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It’s important that any organisation working with the young or vulnerable carry out proper risk assessments and, as George’s story shows, formal criminal record checks and assessments don’t automatically lead to you being refused a voluntary role.

Just over two years ago I was convicted of an offence which means that I still have an unspent conviction.

My arrest and conviction was just what I needed to make me take a long hard look at the life I was leading. I knew what I was doing was wrong and during that period of my life, I’d pushed away the people that were important to me, making me feel more isolated than ever.

Although I needed an arrest to break my cycle of offending, it was nonetheless terrifying going through the criminal justice system, facing up to the crimes I’d committed and not know what would happen when I went to court. I was lucky that whilst I was going through this, I was able to reconnect with my family and some of my friends who gave me a tremendous amount of support – I don’t know how I would have got through it without them.

Finding myself in a much better place I decided about a year ago that I’d like to do some voluntary work to help others going through difficult times. I’d never contacted the Samaritans myself but I’d always been a bit in awe of an organisation who set out to ensure that there was always somebody there for anyone who needed a safe place to talk. And so, I found myself looking at the Samaritans website and finding out how I could go about becoming a listening volunteer.

I completed the application form and handed it into my local Samaritans branch and I was very quickly invited to attend an interview. Although there hadn’t been any questions on the application form about criminal records, I was fairly sure that I’d be asked about them at the interview but I wasn’t. There was a part of me that wanted to say something but I decided to just ‘go with the flow’ and tell them when I was asked.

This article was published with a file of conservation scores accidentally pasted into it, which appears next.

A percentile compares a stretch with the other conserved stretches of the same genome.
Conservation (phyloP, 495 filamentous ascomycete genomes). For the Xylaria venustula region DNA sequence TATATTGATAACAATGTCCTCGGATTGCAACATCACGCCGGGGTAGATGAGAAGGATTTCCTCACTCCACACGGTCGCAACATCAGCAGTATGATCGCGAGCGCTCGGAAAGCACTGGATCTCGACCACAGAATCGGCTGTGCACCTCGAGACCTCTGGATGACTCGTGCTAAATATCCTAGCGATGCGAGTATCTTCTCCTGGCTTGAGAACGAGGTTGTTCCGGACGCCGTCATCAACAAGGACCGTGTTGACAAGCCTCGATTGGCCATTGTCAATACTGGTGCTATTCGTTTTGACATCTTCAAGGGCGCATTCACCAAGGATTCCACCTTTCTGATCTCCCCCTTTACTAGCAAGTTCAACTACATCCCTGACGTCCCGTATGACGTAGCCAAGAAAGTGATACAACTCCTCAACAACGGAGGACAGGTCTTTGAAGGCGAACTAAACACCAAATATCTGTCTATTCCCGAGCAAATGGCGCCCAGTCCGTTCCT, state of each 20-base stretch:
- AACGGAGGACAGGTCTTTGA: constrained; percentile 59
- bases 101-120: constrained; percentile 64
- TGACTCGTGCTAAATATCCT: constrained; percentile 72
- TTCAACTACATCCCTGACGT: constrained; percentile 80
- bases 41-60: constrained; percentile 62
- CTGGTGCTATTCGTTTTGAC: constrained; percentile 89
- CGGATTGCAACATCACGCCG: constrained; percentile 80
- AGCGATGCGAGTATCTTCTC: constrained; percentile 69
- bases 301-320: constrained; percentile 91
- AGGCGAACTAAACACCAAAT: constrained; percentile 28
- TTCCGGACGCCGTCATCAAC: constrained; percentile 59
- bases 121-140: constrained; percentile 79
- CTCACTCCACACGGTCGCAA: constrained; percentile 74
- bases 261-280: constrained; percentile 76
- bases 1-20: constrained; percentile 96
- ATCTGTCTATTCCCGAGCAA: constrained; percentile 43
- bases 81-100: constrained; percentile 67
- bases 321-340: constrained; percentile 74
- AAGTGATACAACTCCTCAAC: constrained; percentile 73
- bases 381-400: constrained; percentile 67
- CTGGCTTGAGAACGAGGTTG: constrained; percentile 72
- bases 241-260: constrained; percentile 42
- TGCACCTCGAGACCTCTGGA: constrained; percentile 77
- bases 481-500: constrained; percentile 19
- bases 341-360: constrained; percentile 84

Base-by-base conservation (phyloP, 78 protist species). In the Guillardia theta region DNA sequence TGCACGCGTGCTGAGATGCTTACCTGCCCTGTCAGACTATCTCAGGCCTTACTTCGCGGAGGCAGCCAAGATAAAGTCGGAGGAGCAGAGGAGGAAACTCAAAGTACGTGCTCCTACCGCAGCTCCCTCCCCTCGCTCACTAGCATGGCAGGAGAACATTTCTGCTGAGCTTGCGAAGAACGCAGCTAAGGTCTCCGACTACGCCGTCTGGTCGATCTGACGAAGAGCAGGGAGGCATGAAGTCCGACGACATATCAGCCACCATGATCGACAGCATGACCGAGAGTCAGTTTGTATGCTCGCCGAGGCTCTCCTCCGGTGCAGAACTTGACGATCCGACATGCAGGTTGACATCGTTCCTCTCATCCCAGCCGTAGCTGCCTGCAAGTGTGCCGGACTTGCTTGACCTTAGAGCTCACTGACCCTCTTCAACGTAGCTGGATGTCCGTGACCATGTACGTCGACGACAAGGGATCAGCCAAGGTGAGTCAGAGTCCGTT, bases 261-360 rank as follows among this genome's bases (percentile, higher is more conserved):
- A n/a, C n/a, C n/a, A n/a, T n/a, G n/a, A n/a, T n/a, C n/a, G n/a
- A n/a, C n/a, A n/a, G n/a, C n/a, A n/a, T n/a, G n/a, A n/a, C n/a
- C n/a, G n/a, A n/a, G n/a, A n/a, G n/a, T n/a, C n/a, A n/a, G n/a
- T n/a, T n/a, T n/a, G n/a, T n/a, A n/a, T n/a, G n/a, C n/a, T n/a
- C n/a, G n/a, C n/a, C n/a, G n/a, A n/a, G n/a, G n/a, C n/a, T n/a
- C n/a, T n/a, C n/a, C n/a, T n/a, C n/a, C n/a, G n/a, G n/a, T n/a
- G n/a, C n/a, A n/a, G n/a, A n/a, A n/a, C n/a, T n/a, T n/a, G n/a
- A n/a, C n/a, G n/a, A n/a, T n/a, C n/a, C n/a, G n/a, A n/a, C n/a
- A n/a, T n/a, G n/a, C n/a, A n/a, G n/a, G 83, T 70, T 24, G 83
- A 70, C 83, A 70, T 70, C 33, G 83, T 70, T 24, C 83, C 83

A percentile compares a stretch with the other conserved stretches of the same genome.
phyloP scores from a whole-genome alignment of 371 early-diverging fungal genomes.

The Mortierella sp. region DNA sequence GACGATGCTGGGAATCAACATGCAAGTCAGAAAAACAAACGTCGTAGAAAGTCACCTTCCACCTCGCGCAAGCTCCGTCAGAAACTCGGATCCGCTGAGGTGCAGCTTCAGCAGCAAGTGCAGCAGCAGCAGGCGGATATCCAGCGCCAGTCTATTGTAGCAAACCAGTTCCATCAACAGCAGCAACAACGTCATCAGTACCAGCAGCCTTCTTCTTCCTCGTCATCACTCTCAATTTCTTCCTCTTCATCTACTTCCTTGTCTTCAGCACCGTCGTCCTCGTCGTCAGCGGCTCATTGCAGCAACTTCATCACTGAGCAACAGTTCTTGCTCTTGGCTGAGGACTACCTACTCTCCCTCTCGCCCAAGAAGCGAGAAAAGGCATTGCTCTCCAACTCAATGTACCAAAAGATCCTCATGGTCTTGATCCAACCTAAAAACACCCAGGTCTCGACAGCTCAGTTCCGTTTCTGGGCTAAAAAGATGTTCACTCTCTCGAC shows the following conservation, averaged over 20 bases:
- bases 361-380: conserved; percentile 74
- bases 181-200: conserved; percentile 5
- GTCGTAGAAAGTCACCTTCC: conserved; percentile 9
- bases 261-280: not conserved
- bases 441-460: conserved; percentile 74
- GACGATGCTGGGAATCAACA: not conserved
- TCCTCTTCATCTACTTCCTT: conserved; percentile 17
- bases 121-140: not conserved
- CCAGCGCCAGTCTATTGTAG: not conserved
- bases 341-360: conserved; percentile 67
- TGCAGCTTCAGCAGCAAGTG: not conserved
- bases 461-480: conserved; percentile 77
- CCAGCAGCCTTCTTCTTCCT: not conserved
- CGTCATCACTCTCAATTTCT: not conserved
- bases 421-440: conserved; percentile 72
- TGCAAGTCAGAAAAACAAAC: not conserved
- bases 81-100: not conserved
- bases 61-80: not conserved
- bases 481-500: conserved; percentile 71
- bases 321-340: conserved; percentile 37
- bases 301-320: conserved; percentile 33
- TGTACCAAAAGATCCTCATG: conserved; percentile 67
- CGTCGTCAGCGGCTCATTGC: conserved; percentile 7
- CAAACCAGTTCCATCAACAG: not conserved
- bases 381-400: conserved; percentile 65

I felt my interview had gone well and I was delighted to hear that I’d been successful and was invited to start my formal training. I was told that a pack of information would be sent to me setting out details of the training programme and telling me what I needed to bring to the first session. When I received this a couple of days later, reality hit.

I was told that although there’d be an introduction session where we’d introduce ourselves to each other, the main aim of the morning would be to do admin and form filling including completing the paperwork for our enhanced DBS checks!! I knew instantly that I needed to disclose my conviction before I got this far – I couldn’t bear the thought of meeting new people and getting excited and motivated by the role only to be turned down once they’d seen my DBS. So with some trepidation, I arranged to go and meet with the manager of my local branch.

The first thing I did as I sat down with her (Jean) was to apologise for not having had this conversation sooner. I was so nervous that my palms were sweating like mad but my mouth was so dry I could barely speak. Jean offered me a glass of water and told me to take my time. At the end of my disclosure she said:

Well that wasn’t too bad was it?

She went on to explain that there were no blanket bans on any offences for listening volunteers and that all criminal records were assessed on a case by case basis. She asked me about any restrictions/conditions I had and thanked me for being so upfront and honest. She encouraged me to go along to the first session, fill in my DBS form and meet the others.

I really enjoyed my training although at times it could be mentally draining and the more I did the more I realised how devastated I’d be if I was rejected as a result of my DBS check.

When the certificate came back, I was invited to another meeting to discuss its contents before being told that the Samaritans had no problem with me being a listening volunteer.

I’m sure there are people out there that will be alarmed to hear that somebody with a criminal record has been accepted as a volunteer. Let me reassure you – I don’t pose any risk to anybody I work with or listen to and I’m sure that the rigorous training I’ve been put through by the Samaritans would have highlighted any concerns they had. Many of the people I listen to are so desperate that they are considering ending their lives – if you were that person wouldn’t you just want someone to listen to you, would it matter that they’d made a mistake themselves in the past.

By George  (name changed to protect identity)

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